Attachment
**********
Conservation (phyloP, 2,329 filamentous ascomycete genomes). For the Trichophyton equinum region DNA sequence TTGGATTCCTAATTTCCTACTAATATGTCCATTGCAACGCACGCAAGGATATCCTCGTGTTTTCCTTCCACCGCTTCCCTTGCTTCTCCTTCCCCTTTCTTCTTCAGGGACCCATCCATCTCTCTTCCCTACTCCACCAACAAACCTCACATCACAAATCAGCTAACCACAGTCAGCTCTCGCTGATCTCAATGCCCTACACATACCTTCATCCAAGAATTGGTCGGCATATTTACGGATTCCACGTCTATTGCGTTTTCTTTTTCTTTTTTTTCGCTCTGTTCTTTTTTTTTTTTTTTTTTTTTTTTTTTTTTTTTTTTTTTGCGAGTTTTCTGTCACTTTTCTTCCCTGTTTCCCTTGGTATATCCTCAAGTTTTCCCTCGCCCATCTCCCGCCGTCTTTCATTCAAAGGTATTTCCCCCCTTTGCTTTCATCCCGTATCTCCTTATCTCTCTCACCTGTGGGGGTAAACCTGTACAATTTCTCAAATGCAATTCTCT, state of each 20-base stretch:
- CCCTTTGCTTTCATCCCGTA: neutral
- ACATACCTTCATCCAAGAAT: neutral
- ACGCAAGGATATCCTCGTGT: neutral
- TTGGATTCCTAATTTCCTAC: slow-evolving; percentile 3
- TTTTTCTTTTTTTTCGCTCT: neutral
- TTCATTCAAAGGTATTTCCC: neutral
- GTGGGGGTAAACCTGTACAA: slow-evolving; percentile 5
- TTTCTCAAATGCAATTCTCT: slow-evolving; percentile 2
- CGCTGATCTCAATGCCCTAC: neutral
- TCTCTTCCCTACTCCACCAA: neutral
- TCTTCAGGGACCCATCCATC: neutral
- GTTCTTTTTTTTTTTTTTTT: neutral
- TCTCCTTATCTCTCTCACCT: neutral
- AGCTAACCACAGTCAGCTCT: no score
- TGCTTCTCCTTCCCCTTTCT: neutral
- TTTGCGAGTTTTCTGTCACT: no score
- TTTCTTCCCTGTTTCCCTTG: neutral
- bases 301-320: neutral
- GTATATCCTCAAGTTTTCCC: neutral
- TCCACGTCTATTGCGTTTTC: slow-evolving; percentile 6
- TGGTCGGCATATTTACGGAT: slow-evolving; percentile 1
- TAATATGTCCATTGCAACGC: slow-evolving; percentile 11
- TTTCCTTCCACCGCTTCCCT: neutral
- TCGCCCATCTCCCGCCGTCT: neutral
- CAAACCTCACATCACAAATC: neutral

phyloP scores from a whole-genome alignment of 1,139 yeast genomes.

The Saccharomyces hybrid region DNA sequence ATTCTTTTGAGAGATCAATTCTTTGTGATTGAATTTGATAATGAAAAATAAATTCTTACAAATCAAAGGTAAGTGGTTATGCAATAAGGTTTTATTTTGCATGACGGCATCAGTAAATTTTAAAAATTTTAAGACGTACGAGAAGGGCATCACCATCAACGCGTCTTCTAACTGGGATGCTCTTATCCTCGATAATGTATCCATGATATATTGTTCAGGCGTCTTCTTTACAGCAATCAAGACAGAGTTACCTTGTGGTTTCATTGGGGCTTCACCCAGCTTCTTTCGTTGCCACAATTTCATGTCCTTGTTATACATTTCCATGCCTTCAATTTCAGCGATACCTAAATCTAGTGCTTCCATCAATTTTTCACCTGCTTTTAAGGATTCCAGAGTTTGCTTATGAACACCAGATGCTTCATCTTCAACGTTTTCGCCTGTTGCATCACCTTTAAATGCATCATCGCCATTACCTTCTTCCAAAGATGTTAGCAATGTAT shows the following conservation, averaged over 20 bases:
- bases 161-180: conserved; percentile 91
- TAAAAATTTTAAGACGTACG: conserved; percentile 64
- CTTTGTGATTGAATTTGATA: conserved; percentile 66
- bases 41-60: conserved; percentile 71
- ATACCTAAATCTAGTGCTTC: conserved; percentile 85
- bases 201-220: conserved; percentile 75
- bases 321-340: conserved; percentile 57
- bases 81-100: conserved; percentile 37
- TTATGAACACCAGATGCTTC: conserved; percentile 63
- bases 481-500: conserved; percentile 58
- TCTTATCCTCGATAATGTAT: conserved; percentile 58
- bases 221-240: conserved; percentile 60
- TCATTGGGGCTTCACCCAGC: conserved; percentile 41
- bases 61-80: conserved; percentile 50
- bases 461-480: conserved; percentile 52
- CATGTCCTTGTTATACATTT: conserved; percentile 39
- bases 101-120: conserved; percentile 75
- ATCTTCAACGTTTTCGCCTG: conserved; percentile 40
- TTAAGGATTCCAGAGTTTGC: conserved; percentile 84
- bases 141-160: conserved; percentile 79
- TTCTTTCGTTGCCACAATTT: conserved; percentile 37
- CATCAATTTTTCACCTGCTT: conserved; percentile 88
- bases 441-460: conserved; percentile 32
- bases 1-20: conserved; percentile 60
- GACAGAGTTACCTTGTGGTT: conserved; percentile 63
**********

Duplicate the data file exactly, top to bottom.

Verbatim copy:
Conservation (phyloP, 2,329 filamentous ascomycete genomes). For the Trichophyton equinum region DNA sequence TTGGATTCCTAATTTCCTACTAATATGTCCATTGCAACGCACGCAAGGATATCCTCGTGTTTTCCTTCCACCGCTTCCCTTGCTTCTCCTTCCCCTTTCTTCTTCAGGGACCCATCCATCTCTCTTCCCTACTCCACCAACAAACCTCACATCACAAATCAGCTAACCACAGTCAGCTCTCGCTGATCTCAATGCCCTACACATACCTTCATCCAAGAATTGGTCGGCATATTTACGGATTCCACGTCTATTGCGTTTTCTTTTTCTTTTTTTTCGCTCTGTTCTTTTTTTTTTTTTTTTTTTTTTTTTTTTTTTTTTTTTTTGCGAGTTTTCTGTCACTTTTCTTCCCTGTTTCCCTTGGTATATCCTCAAGTTTTCCCTCGCCCATCTCCCGCCGTCTTTCATTCAAAGGTATTTCCCCCCTTTGCTTTCATCCCGTATCTCCTTATCTCTCTCACCTGTGGGGGTAAACCTGTACAATTTCTCAAATGCAATTCTCT, state of each 20-base stretch:
- CCCTTTGCTTTCATCCCGTA: neutral
- ACATACCTTCATCCAAGAAT: neutral
- ACGCAAGGATATCCTCGTGT: neutral
- TTGGATTCCTAATTTCCTAC: slow-evolving; percentile 3
- TTTTTCTTTTTTTTCGCTCT: neutral
- TTCATTCAAAGGTATTTCCC: neutral
- GTGGGGGTAAACCTGTACAA: slow-evolving; percentile 5
- TTTCTCAAATGCAATTCTCT: slow-evolving; percentile 2
- CGCTGATCTCAATGCCCTAC: neutral
- TCTCTTCCCTACTCCACCAA: neutral
- TCTTCAGGGACCCATCCATC: neutral
- GTTCTTTTTTTTTTTTTTTT: neutral
- TCTCCTTATCTCTCTCACCT: neutral
- AGCTAACCACAGTCAGCTCT: no score
- TGCTTCTCCTTCCCCTTTCT: neutral
- TTTGCGAGTTTTCTGTCACT: no score
- TTTCTTCCCTGTTTCCCTTG: neutral
- bases 301-320: neutral
- GTATATCCTCAAGTTTTCCC: neutral
- TCCACGTCTATTGCGTTTTC: slow-evolving; percentile 6
- TGGTCGGCATATTTACGGAT: slow-evolving; percentile 1
- TAATATGTCCATTGCAACGC: slow-evolving; percentile 11
- TTTCCTTCCACCGCTTCCCT: neutral
- TCGCCCATCTCCCGCCGTCT: neutral
- CAAACCTCACATCACAAATC: neutral

phyloP scores from a whole-genome alignment of 1,139 yeast genomes.

The Saccharomyces hybrid region DNA sequence ATTCTTTTGAGAGATCAATTCTTTGTGATTGAATTTGATAATGAAAAATAAATTCTTACAAATCAAAGGTAAGTGGTTATGCAATAAGGTTTTATTTTGCATGACGGCATCAGTAAATTTTAAAAATTTTAAGACGTACGAGAAGGGCATCACCATCAACGCGTCTTCTAACTGGGATGCTCTTATCCTCGATAATGTATCCATGATATATTGTTCAGGCGTCTTCTTTACAGCAATCAAGACAGAGTTACCTTGTGGTTTCATTGGGGCTTCACCCAGCTTCTTTCGTTGCCACAATTTCATGTCCTTGTTATACATTTCCATGCCTTCAATTTCAGCGATACCTAAATCTAGTGCTTCCATCAATTTTTCACCTGCTTTTAAGGATTCCAGAGTTTGCTTATGAACACCAGATGCTTCATCTTCAACGTTTTCGCCTGTTGCATCACCTTTAAATGCATCATCGCCATTACCTTCTTCCAAAGATGTTAGCAATGTAT shows the following conservation, averaged over 20 bases:
- bases 161-180: conserved; percentile 91
- TAAAAATTTTAAGACGTACG: conserved; percentile 64
- CTTTGTGATTGAATTTGATA: conserved; percentile 66
- bases 41-60: conserved; percentile 71
- ATACCTAAATCTAGTGCTTC: conserved; percentile 85
- bases 201-220: conserved; percentile 75
- bases 321-340: conserved; percentile 57
- bases 81-100: conserved; percentile 37
- TTATGAACACCAGATGCTTC: conserved; percentile 63
- bases 481-500: conserved; percentile 58
- TCTTATCCTCGATAATGTAT: conserved; percentile 58
- bases 221-240: conserved; percentile 60
- TCATTGGGGCTTCACCCAGC: conserved; percentile 41
- bases 61-80: conserved; percentile 50
- bases 461-480: conserved; percentile 52
- CATGTCCTTGTTATACATTT: conserved; percentile 39
- bases 101-120: conserved; percentile 75
- ATCTTCAACGTTTTCGCCTG: conserved; percentile 40
- TTAAGGATTCCAGAGTTTGC: conserved; percentile 84
- bases 141-160: conserved; percentile 79
- TTCTTTCGTTGCCACAATTT: conserved; percentile 37
- CATCAATTTTTCACCTGCTT: conserved; percentile 88
- bases 441-460: conserved; percentile 32
- bases 1-20: conserved; percentile 60
- GACAGAGTTACCTTGTGGTT: conserved; percentile 63